Photographs taken at an angle are called oblique photographs. If they are taken from a low angle relative to the earth's surface, they are called low oblique and photographs taken from a high angle are called high or steep oblique.
An aerial photographer prepares continuous oblique shooting in a Cessna 206
Vertical photographs are taken straight down. They are mainly used in photogrammetry and image interpretation. Pictures that will be used in photogrammetry are traditionally taken with special large format cameras with calibrated and documented geometric properties.
Aerial photographs are often combined. Depending on their purpose it can be done in several ways, of which a few are listed below.
Panoramas can be made by stitching several photographs taken in different angles from one spot (e.g. with a hand-held camera) or from different spots at the same angle (e.g. from a plane).
Stereo photography techniques allow for the creation of 3D-images from several photographs of the same area taken from different spots.
In Pictometry five rigidly mounted cameras provide one vertical and four low oblique pictures that can be used together.
In some digital cameras for aerial photogrammetry images from several imaging elements, sometimes with separate lenses, are geometrically corrected and combined to one image in the camera.
Vertical photographs are often used to create orthophotos, alternatively known as orthophoto maps, photographs which have been geometrically "corrected" so as to be usable as a map. In other words, an orthophoto is a simulation of a photograph taken from an infinite distance, looking straight down to nadir. Perspective must obviously be removed, but variations in terrain should also be corrected for. Multiple geometric transformations are applied to the image, depending on the perspective and terrain corrections required on a particular part of the image.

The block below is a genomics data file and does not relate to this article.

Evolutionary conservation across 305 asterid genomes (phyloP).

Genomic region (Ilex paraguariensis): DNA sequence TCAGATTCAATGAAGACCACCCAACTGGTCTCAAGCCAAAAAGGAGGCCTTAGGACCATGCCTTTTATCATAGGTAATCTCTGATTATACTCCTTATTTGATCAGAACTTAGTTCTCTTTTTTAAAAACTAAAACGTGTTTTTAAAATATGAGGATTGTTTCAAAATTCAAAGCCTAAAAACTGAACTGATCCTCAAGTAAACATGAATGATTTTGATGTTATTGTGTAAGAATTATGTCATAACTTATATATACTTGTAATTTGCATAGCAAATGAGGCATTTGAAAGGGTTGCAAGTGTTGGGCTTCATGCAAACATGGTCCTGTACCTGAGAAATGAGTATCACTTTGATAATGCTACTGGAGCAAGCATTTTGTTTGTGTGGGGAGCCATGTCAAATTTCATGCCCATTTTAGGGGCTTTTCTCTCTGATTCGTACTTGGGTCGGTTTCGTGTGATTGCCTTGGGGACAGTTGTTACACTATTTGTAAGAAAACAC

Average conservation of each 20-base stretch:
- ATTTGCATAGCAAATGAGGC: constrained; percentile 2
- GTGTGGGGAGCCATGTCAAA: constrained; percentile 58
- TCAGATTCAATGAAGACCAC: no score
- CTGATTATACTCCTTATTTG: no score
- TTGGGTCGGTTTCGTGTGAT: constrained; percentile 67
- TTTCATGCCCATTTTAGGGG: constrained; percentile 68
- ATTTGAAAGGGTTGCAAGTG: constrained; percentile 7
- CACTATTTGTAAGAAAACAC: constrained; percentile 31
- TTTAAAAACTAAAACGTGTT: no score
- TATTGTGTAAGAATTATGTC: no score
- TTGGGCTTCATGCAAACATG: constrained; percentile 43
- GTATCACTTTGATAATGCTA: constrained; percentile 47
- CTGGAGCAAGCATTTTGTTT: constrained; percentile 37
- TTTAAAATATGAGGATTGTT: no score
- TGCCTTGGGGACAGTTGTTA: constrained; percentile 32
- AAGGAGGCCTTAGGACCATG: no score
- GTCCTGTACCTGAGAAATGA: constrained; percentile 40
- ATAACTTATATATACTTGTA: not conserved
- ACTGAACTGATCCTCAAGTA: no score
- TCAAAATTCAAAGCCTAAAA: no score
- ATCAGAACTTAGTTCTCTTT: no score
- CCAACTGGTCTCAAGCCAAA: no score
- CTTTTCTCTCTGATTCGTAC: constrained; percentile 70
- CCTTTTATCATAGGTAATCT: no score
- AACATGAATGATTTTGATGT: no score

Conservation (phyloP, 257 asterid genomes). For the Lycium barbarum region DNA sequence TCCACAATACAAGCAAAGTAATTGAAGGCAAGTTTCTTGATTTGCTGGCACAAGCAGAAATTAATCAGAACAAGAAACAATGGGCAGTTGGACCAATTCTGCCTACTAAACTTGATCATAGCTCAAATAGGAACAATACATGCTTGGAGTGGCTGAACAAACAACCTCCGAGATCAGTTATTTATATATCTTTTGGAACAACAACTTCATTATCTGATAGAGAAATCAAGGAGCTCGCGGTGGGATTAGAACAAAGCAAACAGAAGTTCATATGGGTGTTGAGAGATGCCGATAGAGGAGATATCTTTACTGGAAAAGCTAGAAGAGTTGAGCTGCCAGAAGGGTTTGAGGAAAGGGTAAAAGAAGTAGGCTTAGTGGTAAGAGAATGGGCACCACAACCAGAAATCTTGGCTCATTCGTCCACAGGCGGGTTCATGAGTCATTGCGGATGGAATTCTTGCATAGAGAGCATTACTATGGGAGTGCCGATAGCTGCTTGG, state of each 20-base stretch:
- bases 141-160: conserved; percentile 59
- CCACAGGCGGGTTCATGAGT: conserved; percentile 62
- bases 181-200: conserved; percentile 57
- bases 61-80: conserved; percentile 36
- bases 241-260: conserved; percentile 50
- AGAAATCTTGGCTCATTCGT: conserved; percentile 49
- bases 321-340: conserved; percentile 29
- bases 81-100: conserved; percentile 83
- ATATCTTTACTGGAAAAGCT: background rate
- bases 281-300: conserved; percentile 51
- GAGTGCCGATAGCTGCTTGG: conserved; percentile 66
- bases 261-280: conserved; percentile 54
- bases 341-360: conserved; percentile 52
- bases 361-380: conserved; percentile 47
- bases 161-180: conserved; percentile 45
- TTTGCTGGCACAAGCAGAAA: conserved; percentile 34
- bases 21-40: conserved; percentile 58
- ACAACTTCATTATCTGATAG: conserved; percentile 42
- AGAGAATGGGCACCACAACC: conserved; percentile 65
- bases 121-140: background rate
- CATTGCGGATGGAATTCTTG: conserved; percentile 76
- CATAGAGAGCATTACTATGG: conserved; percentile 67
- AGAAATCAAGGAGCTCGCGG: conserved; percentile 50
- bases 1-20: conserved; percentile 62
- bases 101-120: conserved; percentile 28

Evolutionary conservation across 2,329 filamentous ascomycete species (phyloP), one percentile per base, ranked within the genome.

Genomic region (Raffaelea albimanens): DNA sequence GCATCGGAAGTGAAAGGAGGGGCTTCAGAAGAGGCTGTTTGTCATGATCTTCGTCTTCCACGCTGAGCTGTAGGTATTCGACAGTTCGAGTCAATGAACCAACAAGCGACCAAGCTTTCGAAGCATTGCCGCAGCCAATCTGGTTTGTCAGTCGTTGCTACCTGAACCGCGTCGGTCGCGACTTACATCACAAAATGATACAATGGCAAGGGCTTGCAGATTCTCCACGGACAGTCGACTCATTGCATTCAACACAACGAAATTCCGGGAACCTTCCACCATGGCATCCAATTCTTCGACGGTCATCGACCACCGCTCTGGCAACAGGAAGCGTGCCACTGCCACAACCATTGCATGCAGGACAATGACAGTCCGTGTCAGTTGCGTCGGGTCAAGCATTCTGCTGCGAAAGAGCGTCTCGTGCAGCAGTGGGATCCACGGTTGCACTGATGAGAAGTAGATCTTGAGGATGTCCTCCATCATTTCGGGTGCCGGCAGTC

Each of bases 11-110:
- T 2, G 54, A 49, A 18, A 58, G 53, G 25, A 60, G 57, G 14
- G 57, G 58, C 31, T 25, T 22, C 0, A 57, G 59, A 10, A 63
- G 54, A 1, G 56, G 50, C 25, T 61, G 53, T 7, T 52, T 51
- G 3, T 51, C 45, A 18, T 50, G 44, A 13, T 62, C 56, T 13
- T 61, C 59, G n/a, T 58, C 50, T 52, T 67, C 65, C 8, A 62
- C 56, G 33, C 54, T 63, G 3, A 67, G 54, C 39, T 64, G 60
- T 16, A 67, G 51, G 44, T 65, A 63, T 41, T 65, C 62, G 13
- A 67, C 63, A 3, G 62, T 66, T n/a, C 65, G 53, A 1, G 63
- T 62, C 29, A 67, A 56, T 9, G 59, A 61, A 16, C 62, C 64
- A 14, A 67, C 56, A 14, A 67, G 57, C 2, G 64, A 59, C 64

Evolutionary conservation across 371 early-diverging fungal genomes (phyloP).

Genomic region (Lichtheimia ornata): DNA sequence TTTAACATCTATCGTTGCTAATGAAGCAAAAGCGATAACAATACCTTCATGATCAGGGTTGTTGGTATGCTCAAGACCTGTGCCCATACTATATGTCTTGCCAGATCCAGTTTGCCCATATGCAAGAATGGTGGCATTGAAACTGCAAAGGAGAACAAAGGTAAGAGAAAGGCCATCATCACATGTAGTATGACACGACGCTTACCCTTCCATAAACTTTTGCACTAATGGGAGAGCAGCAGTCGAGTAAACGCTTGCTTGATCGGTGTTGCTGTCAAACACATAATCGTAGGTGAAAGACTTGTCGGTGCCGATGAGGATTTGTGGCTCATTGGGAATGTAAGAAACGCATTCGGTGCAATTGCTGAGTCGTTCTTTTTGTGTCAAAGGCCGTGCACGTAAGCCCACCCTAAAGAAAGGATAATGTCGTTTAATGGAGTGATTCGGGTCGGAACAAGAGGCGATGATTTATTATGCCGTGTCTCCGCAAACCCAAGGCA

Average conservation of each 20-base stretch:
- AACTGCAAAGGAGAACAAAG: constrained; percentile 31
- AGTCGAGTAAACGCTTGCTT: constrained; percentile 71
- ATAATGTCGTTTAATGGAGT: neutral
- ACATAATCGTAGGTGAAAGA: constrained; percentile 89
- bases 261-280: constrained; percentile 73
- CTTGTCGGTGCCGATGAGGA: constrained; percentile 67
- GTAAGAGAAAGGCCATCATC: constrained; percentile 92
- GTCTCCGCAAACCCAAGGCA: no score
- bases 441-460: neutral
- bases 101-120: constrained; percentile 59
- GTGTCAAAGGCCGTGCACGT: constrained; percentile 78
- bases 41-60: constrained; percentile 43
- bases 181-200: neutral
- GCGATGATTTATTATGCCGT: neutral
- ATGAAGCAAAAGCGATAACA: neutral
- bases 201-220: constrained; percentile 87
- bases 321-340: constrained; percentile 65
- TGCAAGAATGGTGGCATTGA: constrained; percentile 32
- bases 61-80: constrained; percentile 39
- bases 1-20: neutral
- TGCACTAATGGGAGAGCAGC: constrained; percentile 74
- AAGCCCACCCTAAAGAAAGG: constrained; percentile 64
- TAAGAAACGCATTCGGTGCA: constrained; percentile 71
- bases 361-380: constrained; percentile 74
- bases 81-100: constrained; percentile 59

Orthophotos are commonly used in geographic information systems, such as are used by mapping agencies (e.g. Ordnance Survey) to create maps. Once the images have been aligned, or "registered", with known real-world coordinates, they can be widely deployed.
Large sets of orthophotos, typically derived from multiple sources and divided into "tiles" (each typically 256 x 256 pixels in size), are widely used in online map systems such as Google Maps. OpenStreetMap offers the use of similar orthophotos for deriving new map data. Google Earth overlays orthophotos or satellite imagery onto a digital elevation model to simulate 3D landscapes.
With advancements in video technology, aerial video is becoming more popular. Orthogonal video is shot from aircraft mapping pipelines, crop fields, and other points of interest. Using GPS, the video may be embedded with metadata and later synced with a video mapping program.
This "Spatial Multimedia" is the timely union of digital media including still photography, motion video, stereo, panoramic imagery sets, immersive media constructs, audio, and other data with location and date-time information from the GPS and other location designs.
Aerial videos are emerging Spatial Multimedia which can be used for scene understanding and object tracking. The input video is captured by low flying aerial platforms and typically consists of strong parallax from non-ground-plane structures. The integration of digital video, global positioning systems (GPS) and automated image processing will improve the accuracy and cost-effectiveness of data collection and reduction. Several different aerial platforms are under investigation for the data collection.